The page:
Teaching Outdoors

Groundswell supports educators who want to move beyond the classroom and engage students in learning through the outdoors and their local communities. This page provides introductory resources for teachers who are just getting started teaching outdoors. Explore to learn more! If you like what you see and are interested in becoming part of the Groundswell network, contact us!

Two students putting native plant seeds in a paper bag


Top 10 Tips and Tricks

#1 - Survey site ahead of time

  • Plan route and gathering spots 
  • Find opportunities for sun and shade
  • Think about accessibility and special needs
  • Locate bathrooms/drinking fountains
  • Note potential noise pollution, hazards, and distractions

Students standing outside their school building

#2 - Prepare students for the outdoors

  • Watch the weather
  • Make wardrobe suggestions (jackets, boots, etc.)
  • Inform parents ahead of time
  • Have extra (hierarchy of needs)

Teacher instructions describing student expectations for going outside

#3 - Set clear expectations

  • Address concerns ahead of time
  • Assign roles or jobs to students
  • Go over rules and/or create behavior contract
  • Discuss using tools safely and how they were intended
  • Define physical boundaries and/or staying within sight

When we're outside, I will remain within the boundaries designated by Ms. Sevigny. In the absence of boundaries, I will only go where she can see me.

#4 - Have materials ready to grab and go

  • Use plastic tubs, crates, or outdoor backpacks to keep supplies organized
  • Have extra materials on hand 
    • Stackable clipboards, field guides or other books, hand lenses, extra pencils (not pens), sharpener, sit pads
  • Keep well-stocked first aid kit 

Wagon with rakes

#5 - Make it a routine

  • Go outdoors often
  • Don’t use as reward and punishment
  • Inform the office

Students sitting in the leaves among the trees

#6 - Keep it simple

  • Practice going outside the first time
  • Short small objectives at first
  • Get to know your site

Students sitting on ground in parking lot

#7 - Model the behavior you want to see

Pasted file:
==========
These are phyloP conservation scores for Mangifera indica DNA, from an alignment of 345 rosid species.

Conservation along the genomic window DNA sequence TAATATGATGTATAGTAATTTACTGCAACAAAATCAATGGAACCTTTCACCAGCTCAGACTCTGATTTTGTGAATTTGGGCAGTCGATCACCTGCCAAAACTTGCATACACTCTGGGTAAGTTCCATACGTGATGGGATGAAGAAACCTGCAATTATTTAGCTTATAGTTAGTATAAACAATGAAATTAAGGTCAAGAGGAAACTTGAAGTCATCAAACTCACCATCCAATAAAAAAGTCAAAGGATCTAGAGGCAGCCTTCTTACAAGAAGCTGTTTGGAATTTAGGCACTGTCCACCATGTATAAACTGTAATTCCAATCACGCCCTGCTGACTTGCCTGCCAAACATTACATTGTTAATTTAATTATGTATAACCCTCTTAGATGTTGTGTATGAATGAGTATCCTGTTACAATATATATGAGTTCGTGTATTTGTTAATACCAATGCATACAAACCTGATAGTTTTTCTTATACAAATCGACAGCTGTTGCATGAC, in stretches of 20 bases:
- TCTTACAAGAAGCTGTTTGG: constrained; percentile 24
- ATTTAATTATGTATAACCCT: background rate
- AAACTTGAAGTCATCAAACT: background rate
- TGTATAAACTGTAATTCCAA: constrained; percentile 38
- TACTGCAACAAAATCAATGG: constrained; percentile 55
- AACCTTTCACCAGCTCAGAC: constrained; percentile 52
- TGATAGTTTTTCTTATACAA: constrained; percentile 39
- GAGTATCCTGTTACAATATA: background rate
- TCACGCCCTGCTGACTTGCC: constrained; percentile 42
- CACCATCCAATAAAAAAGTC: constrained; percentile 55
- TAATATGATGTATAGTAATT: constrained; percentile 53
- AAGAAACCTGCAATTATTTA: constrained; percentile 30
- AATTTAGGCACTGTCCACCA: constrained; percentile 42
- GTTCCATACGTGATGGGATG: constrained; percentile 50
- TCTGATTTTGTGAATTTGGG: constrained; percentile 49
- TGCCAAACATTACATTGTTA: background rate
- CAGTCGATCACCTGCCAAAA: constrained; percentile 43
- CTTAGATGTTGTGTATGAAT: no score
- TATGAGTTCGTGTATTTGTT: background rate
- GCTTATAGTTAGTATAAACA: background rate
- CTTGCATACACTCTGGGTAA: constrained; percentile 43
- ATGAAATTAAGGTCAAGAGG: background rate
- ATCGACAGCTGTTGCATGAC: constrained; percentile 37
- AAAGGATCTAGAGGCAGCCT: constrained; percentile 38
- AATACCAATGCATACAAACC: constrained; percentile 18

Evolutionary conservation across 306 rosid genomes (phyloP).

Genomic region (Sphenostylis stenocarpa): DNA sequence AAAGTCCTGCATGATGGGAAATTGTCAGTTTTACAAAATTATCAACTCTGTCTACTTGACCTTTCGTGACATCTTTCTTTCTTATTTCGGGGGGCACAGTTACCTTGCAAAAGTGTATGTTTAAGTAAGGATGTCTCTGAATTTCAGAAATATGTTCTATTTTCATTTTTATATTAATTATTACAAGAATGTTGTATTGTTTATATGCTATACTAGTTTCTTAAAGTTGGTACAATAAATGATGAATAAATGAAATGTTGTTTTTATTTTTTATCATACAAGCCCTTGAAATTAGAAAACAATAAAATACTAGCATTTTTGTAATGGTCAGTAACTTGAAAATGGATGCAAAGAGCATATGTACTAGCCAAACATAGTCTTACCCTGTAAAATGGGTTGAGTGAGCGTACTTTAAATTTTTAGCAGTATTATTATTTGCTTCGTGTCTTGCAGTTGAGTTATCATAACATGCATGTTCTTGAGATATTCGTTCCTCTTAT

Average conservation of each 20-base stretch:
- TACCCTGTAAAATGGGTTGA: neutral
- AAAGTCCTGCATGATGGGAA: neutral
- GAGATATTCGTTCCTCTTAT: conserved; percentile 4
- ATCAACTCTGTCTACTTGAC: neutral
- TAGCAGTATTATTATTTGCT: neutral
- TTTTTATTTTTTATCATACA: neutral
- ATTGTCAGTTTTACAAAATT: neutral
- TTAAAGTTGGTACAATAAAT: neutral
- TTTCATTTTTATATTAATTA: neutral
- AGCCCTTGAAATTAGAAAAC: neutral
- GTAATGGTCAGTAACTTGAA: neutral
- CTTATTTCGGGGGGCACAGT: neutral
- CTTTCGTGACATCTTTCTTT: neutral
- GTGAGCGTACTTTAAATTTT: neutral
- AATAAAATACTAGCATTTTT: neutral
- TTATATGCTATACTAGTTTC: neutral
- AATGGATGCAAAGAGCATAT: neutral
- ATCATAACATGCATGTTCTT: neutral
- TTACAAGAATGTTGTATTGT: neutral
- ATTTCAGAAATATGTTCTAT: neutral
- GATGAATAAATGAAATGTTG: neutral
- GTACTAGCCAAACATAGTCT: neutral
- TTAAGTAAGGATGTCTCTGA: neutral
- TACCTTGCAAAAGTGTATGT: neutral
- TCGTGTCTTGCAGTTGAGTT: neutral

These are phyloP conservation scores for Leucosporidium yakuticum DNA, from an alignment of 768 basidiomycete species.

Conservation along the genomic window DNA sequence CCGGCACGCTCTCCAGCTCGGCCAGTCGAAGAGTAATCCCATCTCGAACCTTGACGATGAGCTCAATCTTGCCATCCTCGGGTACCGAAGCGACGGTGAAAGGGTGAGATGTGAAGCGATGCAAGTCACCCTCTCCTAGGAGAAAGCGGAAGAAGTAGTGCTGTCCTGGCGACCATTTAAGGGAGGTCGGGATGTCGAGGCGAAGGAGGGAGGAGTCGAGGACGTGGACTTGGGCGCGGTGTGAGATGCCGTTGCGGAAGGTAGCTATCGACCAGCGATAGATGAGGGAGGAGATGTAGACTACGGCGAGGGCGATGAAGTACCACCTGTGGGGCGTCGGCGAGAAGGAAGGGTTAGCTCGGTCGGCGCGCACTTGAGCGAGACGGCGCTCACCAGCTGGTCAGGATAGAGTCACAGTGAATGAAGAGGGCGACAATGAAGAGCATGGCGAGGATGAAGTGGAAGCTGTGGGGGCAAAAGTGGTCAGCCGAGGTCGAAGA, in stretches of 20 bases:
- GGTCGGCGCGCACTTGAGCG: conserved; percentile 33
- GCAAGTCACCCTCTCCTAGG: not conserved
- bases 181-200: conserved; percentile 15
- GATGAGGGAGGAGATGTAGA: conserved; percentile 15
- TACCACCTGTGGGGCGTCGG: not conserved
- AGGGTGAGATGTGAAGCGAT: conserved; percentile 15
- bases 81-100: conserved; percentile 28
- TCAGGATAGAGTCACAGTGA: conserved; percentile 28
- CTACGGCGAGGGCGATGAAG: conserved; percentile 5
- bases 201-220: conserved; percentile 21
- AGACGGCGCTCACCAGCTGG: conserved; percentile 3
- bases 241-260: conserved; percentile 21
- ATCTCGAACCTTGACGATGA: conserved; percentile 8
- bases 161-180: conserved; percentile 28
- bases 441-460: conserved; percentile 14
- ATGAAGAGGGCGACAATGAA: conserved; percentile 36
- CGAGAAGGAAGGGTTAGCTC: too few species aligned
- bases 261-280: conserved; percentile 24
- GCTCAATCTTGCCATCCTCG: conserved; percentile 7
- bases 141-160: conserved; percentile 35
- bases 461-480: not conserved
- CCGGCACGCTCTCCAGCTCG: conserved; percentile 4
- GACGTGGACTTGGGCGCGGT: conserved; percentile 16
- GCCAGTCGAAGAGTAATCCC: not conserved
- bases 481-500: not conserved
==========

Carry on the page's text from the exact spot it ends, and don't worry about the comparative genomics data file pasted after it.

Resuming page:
• Find wonder and awe in your outdoor experience 
  • Positive attitude even when weather or activities don’t go as planned
  • Do no harm 
    • Living things: plants, animals and insects
    • Non-living things: landscape, property

Student laying on parking lot looking at leaf through magnifying glass

#8 - Keep their attention

  • Use “Circle up” or “Toes Toward Me”
  • Make sure everyone can see and hear you and you can see and hear everyone
  • Avoid having students face the sun or distractions

Students standing in semi-circle in parking lot

#9 - Look for opportunities

  • Use teachable moments
  • Investigate and get to know the location
  • Let students move, stretch, and breathe

Ecosystem scavenger hunt - grid with student drawings

#10 - Plan for accountability

  • Allow time and space to reflect 
  • Have students keep a journal /exit ticket
  • Students can take photos (include a classmate to prevent copying internet photos)
  • Leave no trace

Students writing in notebooks while sitting in tall grass


Experts in Action

Outdoor Classroom Management

Watch expert Groundswell educators utilizing classroom management strategies for the outdoors.

Keeping Their Attention - Toes Toward Me


Identifying Poison Ivy

Watch Lea Sevigny engage her students in an outdoor lesson around identifying poison ivy. Lea is an expert in outdoor learning and place-based education and teaches middle school at Forest Hills Public Schools.

Poison Ivy - Day 1 Review

Poison ivy always has leaves of 3 leaflets. Poison ivy never has more than 3 leaflets per leaf.

Poison ivy never has thorns. The leaves never have saw-toothed or scalloped edges.

Poison ivy sometimes is shiny, but sometimes it's dull, so shiny really doesn't help us.

Preparing to go Outside

Is this Poison Ivy?

This is Poison Ivy

Poison Ivy Vine

Other Vines (Not Poison Ivy)